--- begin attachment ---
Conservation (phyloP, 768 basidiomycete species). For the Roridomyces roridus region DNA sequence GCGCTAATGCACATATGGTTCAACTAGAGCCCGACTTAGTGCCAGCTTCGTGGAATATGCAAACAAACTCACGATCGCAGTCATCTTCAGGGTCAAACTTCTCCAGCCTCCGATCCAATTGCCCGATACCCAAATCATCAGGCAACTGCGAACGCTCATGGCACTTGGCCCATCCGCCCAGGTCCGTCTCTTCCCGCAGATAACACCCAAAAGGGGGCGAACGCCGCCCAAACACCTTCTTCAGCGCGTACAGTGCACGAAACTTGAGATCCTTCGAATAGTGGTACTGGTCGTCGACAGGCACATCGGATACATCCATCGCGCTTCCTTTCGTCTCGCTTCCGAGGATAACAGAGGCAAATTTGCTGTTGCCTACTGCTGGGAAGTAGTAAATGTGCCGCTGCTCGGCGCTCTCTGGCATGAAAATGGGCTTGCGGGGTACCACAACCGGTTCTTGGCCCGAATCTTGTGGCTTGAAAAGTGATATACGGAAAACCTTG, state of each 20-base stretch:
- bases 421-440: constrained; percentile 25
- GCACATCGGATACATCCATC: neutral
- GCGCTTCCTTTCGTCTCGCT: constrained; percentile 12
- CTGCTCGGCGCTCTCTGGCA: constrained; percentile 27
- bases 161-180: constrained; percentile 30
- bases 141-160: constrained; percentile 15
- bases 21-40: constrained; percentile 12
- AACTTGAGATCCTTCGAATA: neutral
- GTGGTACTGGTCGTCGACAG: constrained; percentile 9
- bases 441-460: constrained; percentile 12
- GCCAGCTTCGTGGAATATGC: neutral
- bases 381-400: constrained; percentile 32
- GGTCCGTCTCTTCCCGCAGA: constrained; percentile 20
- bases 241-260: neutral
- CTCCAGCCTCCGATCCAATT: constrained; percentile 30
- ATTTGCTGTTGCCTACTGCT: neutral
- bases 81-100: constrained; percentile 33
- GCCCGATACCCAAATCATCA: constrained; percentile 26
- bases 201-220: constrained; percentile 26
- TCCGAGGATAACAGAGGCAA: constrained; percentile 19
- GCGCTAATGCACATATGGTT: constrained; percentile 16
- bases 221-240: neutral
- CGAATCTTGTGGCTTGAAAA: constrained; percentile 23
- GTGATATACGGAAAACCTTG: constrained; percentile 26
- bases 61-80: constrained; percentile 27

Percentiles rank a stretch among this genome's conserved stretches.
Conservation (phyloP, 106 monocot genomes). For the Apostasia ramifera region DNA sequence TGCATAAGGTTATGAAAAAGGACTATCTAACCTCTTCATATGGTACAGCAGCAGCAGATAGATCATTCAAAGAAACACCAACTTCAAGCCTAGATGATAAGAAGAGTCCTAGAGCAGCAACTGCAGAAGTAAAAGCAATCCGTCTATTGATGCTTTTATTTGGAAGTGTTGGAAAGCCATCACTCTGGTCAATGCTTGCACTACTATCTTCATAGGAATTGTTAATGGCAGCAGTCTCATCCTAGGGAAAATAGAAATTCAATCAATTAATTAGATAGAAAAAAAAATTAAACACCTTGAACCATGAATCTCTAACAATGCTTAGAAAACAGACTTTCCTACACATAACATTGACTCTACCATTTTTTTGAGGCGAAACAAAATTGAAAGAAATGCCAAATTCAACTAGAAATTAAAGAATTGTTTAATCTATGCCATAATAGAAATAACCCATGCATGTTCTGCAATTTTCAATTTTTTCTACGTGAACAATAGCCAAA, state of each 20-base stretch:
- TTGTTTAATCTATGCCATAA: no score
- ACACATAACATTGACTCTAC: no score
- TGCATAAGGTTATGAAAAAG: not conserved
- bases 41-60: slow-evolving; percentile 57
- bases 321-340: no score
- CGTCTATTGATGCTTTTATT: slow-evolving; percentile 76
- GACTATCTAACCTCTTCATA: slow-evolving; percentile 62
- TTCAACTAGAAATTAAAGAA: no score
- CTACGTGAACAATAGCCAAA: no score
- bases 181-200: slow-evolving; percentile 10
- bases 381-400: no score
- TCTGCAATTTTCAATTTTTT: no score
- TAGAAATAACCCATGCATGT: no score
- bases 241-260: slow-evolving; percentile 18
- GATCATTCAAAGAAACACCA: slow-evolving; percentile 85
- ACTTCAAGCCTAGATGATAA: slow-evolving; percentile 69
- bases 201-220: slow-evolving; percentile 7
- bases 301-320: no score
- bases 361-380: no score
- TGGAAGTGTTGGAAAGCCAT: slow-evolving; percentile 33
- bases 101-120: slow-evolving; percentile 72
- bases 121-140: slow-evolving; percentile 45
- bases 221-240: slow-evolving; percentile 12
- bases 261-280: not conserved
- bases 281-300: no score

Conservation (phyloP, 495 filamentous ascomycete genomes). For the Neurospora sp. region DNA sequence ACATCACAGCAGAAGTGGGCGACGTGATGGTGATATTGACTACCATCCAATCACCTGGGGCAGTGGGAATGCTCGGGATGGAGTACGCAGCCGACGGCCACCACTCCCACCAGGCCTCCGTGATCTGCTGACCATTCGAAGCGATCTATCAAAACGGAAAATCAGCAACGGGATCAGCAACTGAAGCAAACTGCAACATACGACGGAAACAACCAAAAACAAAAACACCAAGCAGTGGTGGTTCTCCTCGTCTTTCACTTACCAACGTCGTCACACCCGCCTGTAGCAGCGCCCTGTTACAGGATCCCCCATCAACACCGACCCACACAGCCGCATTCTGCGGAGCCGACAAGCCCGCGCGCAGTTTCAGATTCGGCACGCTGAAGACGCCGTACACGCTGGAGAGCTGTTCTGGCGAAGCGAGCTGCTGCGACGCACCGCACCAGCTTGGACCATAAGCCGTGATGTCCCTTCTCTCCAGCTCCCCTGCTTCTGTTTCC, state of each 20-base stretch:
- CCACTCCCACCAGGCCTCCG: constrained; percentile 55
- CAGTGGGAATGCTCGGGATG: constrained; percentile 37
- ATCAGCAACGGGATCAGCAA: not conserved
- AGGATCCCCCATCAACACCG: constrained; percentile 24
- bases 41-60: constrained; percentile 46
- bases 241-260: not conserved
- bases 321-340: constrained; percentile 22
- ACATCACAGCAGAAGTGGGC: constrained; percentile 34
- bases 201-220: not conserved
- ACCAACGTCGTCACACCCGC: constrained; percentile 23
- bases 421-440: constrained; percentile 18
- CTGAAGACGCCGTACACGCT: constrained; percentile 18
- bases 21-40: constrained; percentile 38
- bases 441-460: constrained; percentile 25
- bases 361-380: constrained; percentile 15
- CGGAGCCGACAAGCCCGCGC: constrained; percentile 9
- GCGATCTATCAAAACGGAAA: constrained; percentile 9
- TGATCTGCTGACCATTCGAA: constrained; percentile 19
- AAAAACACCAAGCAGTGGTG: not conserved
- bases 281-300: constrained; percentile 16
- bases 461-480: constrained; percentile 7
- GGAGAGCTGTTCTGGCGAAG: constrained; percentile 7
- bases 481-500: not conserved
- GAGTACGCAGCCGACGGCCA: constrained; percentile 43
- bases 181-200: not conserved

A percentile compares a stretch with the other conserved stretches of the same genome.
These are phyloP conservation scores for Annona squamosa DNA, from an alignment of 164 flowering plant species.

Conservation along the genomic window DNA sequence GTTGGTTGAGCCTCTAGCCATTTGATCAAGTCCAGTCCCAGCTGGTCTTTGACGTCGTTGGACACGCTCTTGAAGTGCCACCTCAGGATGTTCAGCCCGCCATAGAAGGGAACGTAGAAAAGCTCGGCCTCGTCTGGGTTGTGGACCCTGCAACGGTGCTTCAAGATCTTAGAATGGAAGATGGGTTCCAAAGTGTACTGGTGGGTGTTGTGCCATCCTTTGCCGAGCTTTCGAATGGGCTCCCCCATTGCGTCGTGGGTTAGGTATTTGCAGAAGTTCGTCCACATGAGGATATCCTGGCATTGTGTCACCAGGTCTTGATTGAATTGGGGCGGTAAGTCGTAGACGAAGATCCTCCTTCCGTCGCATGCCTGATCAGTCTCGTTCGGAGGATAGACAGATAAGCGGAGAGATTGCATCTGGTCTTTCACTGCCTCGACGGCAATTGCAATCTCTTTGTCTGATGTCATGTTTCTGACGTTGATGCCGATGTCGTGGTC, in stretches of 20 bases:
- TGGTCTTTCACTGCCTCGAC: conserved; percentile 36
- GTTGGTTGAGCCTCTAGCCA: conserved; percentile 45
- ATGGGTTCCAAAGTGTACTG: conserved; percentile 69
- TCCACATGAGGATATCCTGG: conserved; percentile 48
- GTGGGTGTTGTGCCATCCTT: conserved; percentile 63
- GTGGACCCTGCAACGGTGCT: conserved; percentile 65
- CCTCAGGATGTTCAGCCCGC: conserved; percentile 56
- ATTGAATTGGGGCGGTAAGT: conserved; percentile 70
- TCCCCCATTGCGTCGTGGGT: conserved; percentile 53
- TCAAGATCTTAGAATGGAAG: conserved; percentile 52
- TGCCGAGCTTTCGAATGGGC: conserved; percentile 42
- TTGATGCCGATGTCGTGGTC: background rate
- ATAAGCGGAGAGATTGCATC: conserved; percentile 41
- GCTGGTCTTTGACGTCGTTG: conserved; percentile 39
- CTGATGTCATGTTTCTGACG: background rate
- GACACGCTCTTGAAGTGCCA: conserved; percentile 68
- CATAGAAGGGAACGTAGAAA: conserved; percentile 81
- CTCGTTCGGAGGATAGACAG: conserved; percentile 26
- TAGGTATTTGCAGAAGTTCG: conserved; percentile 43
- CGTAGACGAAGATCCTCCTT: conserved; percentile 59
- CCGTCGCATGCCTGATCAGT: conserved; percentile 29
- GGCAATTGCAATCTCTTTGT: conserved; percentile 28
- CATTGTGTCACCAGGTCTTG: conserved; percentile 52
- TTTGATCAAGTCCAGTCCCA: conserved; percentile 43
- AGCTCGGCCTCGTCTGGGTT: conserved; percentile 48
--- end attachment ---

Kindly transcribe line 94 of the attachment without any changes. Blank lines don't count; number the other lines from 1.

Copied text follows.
- TTGATGCCGATGTCGTGGTC: background rate